“As you are my chosen champion, I shall accept your assessment. For the time being. We shall have to get me back where I belong, and that is that.” Simon took a deep breath and held it as blue veils rippled and slithered to the, well, floor. The apparition arched her back to better display her breasts. “We’ll have to get together and urinate sometime,” she said.
“I am not yet fluent with your idiom,” said the Princess Ackaetia. “I spoke wrongly? I had hoped to be alluring. You may breathe now.”
Simon chugalugged his remaining beer. “Take it from me—you are definitely alluring.” He adjusted the focus.
“And don’t fidget. It is unbecoming.” The Princess Ackaetia was beginning to fade. Simon gave the kaleidoscope a shake and banged it against the wall.
“Ouch!” said the Princess Ackaetia.
“Uh, sorry,” said Simon. “Are you by any chance from another dimension?” In addition to his television habit Simon was an avid reader of science fiction.
“Alas, I was fleeing ravishment or abduction and did not watch where I was going. And now I am wedged in an oubliette at the bottom of my garden. I had slipped away to meditate. Prince Philo Gulesi is hounding me for my maidenhead and I must trust to the kindness of strangers.”
“Oubliette? Prince... Philo Gulesi?”
Princess Ackaetia sighed. “A hole in the ground, at the other end of your kaleidoscope. And a very not nice person, to answer your questions in the order presented. Pull me through. There is a lot of me and I am considered odiferous by some species. You will want to do this out-of-doors. And I suggest a pair of rubber gloves.” Overhead a questing crow gave a squawk as it miscalculated its bearings and flew headlong into a power pole. “As I said—a bird of ill omen,” said Princess Ackaetia.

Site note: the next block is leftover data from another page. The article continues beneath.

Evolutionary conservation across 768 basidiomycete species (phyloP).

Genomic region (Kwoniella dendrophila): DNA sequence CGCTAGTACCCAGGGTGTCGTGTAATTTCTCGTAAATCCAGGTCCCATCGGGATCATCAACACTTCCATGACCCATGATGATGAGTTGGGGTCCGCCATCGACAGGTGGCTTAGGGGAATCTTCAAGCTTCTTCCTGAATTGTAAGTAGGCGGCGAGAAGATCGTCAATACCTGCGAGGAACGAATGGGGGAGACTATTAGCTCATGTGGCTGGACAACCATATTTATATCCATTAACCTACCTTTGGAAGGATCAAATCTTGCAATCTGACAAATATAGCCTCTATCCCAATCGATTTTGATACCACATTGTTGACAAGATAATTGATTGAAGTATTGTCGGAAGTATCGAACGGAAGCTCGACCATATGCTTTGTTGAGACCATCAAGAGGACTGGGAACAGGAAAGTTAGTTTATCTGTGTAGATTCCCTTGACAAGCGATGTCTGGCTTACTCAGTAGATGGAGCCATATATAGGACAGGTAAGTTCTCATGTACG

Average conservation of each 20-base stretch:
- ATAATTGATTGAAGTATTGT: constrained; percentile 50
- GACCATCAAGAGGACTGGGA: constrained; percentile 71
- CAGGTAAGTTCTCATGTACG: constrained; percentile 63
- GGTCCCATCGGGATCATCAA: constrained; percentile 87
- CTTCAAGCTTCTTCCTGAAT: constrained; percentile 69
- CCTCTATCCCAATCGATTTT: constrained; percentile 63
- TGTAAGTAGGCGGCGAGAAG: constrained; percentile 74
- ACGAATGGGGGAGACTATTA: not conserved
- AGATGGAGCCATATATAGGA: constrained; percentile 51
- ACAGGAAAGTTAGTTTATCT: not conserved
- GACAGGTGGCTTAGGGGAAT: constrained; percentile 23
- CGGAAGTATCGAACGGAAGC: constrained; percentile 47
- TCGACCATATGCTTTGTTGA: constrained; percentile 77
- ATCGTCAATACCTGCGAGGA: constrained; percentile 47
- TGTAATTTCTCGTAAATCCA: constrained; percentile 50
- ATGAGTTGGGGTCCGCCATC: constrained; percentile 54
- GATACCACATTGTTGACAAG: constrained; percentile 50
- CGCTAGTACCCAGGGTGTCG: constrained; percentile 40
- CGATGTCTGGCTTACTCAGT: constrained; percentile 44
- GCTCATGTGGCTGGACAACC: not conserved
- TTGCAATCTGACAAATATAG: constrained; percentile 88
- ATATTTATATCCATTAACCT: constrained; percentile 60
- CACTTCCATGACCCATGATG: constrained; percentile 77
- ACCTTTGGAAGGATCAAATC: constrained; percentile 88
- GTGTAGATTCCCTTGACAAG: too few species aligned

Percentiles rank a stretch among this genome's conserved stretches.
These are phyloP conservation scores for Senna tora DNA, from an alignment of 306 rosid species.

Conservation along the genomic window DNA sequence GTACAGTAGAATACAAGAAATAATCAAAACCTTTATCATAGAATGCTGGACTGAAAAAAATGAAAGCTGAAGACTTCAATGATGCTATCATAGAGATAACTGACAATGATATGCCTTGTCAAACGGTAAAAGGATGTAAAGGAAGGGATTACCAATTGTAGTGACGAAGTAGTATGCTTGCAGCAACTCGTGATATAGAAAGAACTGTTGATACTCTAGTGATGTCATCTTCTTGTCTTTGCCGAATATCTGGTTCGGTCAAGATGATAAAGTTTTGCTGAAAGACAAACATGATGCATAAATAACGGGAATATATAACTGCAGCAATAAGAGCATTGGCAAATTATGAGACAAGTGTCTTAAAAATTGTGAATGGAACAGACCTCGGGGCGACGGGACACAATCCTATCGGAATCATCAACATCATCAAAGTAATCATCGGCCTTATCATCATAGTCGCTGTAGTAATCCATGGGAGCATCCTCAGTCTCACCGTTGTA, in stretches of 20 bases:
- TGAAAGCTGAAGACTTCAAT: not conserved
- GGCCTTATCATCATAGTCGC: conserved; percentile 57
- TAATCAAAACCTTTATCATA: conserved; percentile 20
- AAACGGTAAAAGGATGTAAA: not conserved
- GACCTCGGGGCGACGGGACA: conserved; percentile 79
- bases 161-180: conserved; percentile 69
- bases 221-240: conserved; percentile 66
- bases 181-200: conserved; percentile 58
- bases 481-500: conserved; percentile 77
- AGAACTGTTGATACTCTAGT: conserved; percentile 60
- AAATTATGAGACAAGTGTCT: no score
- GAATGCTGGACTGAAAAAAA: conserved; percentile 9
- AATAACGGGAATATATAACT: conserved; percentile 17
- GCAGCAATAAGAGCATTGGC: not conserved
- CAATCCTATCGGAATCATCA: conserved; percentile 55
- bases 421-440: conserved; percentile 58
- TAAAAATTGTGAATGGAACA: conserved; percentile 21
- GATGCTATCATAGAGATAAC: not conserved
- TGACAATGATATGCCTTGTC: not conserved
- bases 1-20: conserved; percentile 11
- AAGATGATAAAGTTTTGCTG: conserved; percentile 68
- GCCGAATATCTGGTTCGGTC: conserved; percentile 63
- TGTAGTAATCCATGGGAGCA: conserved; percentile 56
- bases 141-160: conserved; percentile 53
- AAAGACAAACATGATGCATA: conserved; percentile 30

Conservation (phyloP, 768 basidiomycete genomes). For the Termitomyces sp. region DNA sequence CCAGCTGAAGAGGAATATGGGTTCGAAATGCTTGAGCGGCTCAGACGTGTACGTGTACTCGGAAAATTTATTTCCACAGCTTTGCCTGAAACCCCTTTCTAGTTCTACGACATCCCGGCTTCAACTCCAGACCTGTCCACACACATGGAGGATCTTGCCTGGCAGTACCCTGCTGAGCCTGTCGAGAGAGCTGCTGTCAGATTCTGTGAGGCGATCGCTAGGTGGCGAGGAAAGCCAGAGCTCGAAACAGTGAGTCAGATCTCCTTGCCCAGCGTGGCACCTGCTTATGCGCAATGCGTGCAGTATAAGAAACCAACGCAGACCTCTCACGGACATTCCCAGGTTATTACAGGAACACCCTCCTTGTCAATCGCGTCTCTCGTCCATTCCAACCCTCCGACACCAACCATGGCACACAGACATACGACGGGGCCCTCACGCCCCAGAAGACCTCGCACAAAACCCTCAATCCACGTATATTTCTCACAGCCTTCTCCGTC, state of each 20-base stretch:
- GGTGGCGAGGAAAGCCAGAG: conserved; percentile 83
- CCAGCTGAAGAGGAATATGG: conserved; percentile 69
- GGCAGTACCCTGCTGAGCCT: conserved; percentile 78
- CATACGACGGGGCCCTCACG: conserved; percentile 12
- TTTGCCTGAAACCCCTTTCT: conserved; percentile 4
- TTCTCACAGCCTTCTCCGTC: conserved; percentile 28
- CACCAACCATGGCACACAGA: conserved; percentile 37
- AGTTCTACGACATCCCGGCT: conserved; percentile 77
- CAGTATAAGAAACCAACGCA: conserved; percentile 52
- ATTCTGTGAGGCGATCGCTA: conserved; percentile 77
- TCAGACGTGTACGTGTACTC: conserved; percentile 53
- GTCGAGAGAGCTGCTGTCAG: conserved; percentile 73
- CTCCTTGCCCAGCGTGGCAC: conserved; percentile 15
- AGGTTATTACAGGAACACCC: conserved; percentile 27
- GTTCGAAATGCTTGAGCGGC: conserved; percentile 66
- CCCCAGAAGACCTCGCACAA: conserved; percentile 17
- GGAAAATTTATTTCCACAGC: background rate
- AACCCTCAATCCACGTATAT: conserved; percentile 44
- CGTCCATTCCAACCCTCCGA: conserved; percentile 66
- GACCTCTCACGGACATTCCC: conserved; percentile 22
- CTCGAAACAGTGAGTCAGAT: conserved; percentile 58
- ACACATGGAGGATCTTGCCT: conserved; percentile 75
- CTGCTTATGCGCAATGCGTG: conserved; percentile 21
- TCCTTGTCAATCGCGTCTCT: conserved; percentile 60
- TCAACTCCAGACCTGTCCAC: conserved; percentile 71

Simon returned with a dust mask and the large yellow Playtex gloves Bonnie kept under the kitchen sink. He had stuffed the mask with a handkerchief soaked in aftershave lotion. “Ready.”
“Unscrew the eyepiece, reach in and pull. Careful now. Incidentally, you smell terrible.”
“It’s Aqua Velva.” Simon’s arm extended into the tube farther than the kaleidoscope’s lengthwise measurement would have led him to believe. Instead of the curvilinear woman he was expecting, Simon felt a large, viscous, throbbing mass between his fingers. “Ah, I think I’ve got you.”
“You have. But not there. Here. I am ticklish and that is a very personal place. And do not squeeze. Just pull. Got it?” said the Princess Ackaetia. “Pull!”
Simon pulled. The reek of unfriendly compost assailed his nostrils. He was glad for the hanky. After much struggling, the scope virgin popped out.
“You are a giant slug.”
“The lineaments of beauty are debatable,” said the slug. “I may have misrepresented myself so as to be pleasing in your sight, Big Eye.” The giant slug undulated, slurped and sloshed. “A small deception. What you see is what you get.” She executed a haughty turn like a fashion mannequin at the end of a runway.
“Bonnie is absolutely not going to believe this.” Simon cupped his hands and called, “Bonnie! There’s someone here I would like you to meet.”
A well kept sixty-something woman came to the screen door. “Yes, darling?” She was all smiles; a heart-rending odor of muffins and pot roast with gravy followed close behind her.
“Your wife is very understanding to let you out alone with a princess of the blood,” said the scope virgin. “Is she a jealous type?”
“Don’t go there,” Simon whispered. “Could you possibly come in the house with me and show her I’m not sliding into senile dementia?”
“I am afraid I would leave a slime trail,” said the slug.